Irish property market shifts from seller to buyer

According to a report released by property website Daft.ie, the housing market of Ireland has changed from a seller's market to a buyer's market.

The latest report put out by Daft.ie says that houses placed on the market had reduced actual closing prices throughout 2007. Homeowner continued to place houses on the market at standard asking prices, with no notice of change there. What has changes is the price at closing, which has slipped rather than increase.

Daft.ie claims in the report that the market is swiftly changing from a seller's market to a buyers market, fuelled by the dip in housing prices across the continent.

Until recently, houses on the market consistently show an increase of 5 to 10 per cent more than the original seller's asking price. In 2007, the trend changed to the current situation where seller's can expect to receive offers 5 to 10 per cent below the asking price.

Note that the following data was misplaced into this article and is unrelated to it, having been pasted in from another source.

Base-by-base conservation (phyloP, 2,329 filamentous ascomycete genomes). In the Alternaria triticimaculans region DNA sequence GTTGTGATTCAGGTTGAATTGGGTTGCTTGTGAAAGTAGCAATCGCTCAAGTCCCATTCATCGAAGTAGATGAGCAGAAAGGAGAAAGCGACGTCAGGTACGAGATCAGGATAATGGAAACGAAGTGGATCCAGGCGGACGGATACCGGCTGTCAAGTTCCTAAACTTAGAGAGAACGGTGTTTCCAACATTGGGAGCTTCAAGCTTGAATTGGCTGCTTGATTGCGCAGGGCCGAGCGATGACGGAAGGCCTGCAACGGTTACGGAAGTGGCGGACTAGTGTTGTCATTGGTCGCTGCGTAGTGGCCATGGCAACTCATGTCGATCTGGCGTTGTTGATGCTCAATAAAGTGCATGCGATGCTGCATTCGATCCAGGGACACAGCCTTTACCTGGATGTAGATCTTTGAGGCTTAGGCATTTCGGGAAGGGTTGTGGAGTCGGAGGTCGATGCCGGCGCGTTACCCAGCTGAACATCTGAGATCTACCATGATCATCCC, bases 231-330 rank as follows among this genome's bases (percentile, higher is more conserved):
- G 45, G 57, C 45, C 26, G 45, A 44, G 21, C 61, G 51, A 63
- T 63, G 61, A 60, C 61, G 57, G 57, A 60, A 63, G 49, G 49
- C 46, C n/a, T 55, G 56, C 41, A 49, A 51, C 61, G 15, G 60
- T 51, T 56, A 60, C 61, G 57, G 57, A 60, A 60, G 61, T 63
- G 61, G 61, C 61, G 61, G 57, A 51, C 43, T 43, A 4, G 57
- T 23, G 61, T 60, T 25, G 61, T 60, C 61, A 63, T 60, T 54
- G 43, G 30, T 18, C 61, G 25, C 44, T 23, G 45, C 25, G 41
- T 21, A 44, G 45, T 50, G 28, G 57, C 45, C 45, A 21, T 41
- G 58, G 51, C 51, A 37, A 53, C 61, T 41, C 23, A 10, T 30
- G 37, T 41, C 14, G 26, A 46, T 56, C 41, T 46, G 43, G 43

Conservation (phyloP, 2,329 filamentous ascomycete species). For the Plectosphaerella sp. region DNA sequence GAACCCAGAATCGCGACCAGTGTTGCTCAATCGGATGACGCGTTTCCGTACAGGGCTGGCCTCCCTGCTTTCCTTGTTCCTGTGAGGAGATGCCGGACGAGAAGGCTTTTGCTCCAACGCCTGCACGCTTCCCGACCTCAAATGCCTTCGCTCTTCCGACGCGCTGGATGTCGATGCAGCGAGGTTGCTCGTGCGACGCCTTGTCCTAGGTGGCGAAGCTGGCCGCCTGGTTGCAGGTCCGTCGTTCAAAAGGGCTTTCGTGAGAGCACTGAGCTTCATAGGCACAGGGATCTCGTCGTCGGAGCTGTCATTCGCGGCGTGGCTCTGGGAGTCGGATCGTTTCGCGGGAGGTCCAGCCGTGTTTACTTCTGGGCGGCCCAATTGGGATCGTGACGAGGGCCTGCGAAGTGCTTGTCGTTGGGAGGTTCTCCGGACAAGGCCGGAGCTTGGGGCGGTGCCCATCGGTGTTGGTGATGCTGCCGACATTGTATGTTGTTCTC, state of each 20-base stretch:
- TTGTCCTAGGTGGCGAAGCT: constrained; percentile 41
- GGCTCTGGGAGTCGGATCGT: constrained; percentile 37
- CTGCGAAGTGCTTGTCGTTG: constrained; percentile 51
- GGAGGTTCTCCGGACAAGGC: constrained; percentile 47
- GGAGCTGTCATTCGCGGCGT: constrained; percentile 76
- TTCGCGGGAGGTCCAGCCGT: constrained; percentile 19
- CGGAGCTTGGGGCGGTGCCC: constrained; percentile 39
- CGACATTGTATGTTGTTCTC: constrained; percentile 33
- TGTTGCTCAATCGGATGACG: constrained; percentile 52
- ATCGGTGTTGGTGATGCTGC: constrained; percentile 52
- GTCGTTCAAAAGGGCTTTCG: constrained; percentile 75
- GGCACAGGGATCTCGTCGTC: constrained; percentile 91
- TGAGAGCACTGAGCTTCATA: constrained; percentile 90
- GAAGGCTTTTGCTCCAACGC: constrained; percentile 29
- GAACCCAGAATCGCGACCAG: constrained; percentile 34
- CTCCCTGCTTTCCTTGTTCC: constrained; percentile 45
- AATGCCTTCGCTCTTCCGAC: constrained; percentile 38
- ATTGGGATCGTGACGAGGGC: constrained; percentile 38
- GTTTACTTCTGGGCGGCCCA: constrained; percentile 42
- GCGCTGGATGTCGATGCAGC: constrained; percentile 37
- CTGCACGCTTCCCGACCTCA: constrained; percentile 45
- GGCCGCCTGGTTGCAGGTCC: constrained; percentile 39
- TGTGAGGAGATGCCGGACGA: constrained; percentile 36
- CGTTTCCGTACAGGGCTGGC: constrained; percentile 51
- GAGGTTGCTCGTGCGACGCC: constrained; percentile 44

According to Ronan Lyons who serves as economist at Daft.ie, "Daft.ie's figures show that asking prices were static in 2007, while the ESRI/permanent tsb index shows that closing prices fell steadily throughout the year."

The report implies, though, that sellers are resisting selling for offers below the asking price throughout the last 12 month period.

This information is based also on the lower than expected growth in the housing market. In Dublin, prices grew by 1.7 per cent in comparison to the previous year. The national average currently for a property is €353,000, while in Dublin prices stand higher at €449,226, on average. Nationally, prices on property were static, at a 0.4 per cent increase.

Adding to the situation is a drop in the stock of for sale houses which grew in total some 62 per cent in 2007. A recent drop in the stock shows that sellers are giving in and selling to lower offers than their asking price.